Mayor Michael Bloomberg’s administration spent hours in recent weeks convincing members of the City Council that the redevelopment of Willets Point would an essential part of the city’s economic future. With the Council approval now in the rearview mirror, the city now faces a far more daunting task: Turning its elaborate sales pitch into a reality.
By a nearly unanimous vote the Council moved 42−2 to approve the project last Thursday, giving the city the green light to begin soliciting bids for its envisioned mixed−use neighborhood expected to feature 5,500 housing units, more than 2 million square feet of retail and office space, an 850−seat school and a 400,000 square−foot convention center.
Bloomberg and the EDC are banking on the project to create more than 18,000 construction jobs, 5,000 permanent jobs, more than $1.3 billion in city tax revenue and an economic impact of $25 billion to $30 billion over the next 30 years.
Just because we are in the midst of an economic downturn and we have to learn to do more with less doesn’t mean that we can afford to walk away from our long−term obligations,” Bloomberg said last week. “Our city made that mistake during the tough times in the ‘70s and it was a near disaster. And we’re simply not going to make that mistake again.”
But the project still faces significant obstacles.
Parcels owned by more than 60 property owners still need to be acquired by the city, and some are already pondering a lengthy court battle to protect their land.
“I ain’t going nowhere, that’s all you need to write,” said Jake Bono of Bono Sawdust and Supply Co.
The EDC warded off one potentially devastating issue in the 11th hour of negotiations ahead of the Council vote, when it negotiated a deal that will allow Tully Construction, House of Spices and Fodera Foods — the three largest property owners at the 62−acre site — to remain at Willets Point for up to 15 years.
The accord, struck the morning of the vote, was viewed as a winning situation for all involved.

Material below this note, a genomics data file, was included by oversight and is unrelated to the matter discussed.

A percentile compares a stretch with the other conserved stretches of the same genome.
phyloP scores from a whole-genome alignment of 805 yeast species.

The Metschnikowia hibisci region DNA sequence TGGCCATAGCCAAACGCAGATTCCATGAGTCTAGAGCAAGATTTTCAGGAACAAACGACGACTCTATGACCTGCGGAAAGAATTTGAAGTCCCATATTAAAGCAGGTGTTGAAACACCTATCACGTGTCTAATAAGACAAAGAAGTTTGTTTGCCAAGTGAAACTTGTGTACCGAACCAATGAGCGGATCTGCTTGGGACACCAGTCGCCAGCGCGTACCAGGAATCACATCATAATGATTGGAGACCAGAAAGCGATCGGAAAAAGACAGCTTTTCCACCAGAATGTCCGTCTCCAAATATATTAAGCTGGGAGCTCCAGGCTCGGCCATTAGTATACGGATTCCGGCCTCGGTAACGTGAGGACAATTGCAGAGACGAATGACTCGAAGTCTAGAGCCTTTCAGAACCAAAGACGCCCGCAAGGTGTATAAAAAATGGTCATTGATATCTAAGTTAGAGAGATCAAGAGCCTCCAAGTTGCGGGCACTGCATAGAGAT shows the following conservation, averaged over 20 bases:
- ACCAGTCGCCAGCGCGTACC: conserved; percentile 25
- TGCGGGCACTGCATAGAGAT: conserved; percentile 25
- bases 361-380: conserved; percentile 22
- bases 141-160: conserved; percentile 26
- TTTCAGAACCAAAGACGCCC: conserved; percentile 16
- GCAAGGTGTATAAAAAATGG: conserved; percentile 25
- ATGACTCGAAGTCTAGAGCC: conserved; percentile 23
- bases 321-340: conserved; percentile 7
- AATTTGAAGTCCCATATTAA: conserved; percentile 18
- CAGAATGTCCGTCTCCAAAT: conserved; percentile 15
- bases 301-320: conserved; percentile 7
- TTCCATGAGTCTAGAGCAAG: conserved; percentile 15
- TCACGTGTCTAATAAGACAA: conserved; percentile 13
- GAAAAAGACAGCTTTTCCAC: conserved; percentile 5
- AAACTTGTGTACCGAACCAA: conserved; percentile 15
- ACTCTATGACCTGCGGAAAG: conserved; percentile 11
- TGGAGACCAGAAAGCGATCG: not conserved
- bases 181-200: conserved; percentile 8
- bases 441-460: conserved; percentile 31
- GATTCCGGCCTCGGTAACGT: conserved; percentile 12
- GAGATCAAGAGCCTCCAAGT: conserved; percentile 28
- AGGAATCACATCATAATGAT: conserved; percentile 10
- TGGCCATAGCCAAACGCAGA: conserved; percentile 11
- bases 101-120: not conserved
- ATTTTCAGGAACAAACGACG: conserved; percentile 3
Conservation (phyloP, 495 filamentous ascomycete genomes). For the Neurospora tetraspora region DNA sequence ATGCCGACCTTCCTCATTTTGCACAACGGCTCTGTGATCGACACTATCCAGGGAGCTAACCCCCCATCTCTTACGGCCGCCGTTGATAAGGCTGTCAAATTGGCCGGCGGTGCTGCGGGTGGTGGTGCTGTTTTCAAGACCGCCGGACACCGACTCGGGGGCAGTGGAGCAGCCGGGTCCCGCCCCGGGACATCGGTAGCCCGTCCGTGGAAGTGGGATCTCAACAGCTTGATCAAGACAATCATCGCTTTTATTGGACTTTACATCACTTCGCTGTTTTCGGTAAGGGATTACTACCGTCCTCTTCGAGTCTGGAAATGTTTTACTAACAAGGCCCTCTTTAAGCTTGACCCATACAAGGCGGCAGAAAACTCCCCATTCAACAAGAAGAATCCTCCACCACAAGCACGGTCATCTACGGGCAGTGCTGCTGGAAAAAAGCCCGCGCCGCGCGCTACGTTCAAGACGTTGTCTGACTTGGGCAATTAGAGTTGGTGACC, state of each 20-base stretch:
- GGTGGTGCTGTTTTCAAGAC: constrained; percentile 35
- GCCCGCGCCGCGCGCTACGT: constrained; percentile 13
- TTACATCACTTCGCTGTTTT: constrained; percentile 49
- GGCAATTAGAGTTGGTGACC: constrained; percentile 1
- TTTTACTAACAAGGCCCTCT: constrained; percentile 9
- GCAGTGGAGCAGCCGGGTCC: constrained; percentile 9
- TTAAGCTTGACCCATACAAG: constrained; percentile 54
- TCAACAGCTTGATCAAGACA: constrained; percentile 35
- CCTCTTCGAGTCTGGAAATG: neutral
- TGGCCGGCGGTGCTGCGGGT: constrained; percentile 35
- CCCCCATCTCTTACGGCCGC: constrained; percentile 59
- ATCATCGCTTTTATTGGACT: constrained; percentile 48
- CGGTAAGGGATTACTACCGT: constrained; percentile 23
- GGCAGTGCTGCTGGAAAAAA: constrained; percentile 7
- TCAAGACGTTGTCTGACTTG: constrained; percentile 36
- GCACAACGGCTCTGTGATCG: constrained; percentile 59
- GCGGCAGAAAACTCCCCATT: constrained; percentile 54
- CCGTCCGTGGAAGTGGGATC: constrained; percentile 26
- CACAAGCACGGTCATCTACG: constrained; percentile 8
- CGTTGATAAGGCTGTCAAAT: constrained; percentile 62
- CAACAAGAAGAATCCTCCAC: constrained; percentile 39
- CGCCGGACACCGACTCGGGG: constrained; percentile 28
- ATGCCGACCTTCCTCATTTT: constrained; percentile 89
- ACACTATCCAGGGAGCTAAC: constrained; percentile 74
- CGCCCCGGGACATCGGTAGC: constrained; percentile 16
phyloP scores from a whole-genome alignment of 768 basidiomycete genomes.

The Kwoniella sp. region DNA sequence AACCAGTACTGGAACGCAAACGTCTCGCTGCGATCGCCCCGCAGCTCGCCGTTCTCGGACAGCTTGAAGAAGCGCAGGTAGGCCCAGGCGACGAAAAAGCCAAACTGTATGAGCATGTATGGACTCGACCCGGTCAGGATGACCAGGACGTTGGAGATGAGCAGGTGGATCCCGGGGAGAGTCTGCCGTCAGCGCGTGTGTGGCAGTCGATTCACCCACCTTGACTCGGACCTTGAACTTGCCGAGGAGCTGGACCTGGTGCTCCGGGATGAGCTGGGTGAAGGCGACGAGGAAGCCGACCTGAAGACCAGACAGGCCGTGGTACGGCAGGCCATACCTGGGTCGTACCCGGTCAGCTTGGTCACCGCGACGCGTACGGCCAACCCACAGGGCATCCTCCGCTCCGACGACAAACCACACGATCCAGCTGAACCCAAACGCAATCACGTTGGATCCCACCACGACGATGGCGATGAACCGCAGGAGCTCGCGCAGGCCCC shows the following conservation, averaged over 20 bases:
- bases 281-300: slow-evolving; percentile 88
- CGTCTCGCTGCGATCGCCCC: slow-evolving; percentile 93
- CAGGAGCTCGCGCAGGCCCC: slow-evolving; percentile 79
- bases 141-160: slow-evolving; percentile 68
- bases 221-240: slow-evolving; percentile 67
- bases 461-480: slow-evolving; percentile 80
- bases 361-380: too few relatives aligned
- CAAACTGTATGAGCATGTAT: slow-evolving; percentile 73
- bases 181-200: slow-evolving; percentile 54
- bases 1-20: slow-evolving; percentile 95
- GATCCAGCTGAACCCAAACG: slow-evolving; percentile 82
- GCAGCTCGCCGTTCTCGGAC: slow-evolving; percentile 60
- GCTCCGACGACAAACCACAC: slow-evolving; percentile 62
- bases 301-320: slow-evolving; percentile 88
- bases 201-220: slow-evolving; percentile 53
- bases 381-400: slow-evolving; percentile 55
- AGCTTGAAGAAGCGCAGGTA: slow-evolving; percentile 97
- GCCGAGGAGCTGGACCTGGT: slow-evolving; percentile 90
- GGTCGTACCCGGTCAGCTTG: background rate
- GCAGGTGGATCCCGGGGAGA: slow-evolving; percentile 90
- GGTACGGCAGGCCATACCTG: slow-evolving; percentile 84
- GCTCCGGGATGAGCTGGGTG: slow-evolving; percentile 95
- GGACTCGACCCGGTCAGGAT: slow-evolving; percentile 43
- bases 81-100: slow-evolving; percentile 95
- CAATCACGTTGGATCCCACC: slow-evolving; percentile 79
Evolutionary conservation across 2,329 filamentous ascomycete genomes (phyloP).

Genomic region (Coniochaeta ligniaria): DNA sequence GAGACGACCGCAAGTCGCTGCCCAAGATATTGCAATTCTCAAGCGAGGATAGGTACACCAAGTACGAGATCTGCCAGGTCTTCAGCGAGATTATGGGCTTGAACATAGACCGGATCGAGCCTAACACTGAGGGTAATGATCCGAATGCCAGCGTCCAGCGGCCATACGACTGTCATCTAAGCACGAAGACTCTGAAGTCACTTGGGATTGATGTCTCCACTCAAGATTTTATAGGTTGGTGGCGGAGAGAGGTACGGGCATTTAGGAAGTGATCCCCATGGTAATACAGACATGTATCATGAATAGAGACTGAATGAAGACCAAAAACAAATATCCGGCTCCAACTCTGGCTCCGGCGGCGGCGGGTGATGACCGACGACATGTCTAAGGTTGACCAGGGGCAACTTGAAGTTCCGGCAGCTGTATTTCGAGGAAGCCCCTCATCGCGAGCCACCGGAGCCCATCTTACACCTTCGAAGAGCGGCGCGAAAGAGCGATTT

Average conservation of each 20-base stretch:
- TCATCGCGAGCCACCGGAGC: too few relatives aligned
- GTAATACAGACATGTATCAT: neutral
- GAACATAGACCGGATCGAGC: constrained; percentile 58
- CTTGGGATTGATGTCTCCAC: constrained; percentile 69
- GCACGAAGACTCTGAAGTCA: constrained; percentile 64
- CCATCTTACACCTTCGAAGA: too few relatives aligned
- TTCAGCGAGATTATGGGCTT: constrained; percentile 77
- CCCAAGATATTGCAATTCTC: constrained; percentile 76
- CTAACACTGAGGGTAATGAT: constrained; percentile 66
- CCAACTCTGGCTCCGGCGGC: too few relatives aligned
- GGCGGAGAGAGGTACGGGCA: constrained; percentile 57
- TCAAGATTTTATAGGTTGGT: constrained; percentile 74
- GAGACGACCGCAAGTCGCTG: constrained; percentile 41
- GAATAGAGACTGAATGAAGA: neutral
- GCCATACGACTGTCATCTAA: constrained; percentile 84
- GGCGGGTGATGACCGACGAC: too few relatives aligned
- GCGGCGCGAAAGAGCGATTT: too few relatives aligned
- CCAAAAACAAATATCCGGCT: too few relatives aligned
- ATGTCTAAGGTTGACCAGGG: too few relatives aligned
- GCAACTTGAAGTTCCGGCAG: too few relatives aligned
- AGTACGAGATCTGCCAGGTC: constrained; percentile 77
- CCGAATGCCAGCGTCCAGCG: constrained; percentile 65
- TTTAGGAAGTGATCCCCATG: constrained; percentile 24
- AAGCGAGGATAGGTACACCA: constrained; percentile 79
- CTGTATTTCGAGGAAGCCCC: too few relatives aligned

For the city, it alleviated the need to spend a large portion of its more than $200 million property acquisition budget on buying up the more than 17 acres of land occupied by the businesses.
The trio of businesses, meanwhile, will be able to continue to operate for up to 15 years at their current sites, taking the pressure off the search for a relocation site and allowing them to sell the land they own directly to a developer once one is chosen by the city.
The EDC said that because the properties are all located on the easternmost portion of the 62−acre site slated for redevelopment, the city will be able to conduct a multimillion−dollar environmental remediation and implement much of the infrastructure improvements — such as a sewer system — needed to sustain the planned development.
The EDC said the deal alleviates the need to conduct costly and perhaps contentious negotiations for agreements itself. How fruitful the city’s negotiations with the remaining 60 property owners at the site, who do not have such an accord in place, remains to be seen.
“Bottom line is, we’re going to continue negotiations,” said Deputy Mayor Robert Lieber. “But we can’t negotiate with ourselves. I have land owners that won’t return my phone calls. We have land owners that won’t return our letters. One way or another, though, we’re going to try to get these people to sign.”
Even less certain is the fate of the more than 200 tenant businesses currently at Willets Point today. With the approval, the EDC said three separate workforce retraining programs — offered by LaGuardia Community College, the Greater New York Auto Dealer’s Association and the Hotel and Motel Trades Council — will begin as early as January while Cornerstone Realty Group has been hired to begin no−fee relocation assistance with the renting businesses.
The workforce retraining programs have received a bristly reception from many of the 1,700 workers in the business community. One worker said he is hopeful he will continue to have his a job in the auto industry he is reluctant to take the city at its word.
“It’s scary, you know?” said Javier Herreras. “I get a job here, I provide for my family and now someone comes and tells me you might not have that in a year or two years or whatever. That doesn’t sound fair to me. That doesn’t seem right.”
Reach reporter Stephen Stirling by e−mail at Sstirling@
©2008 Community News Group
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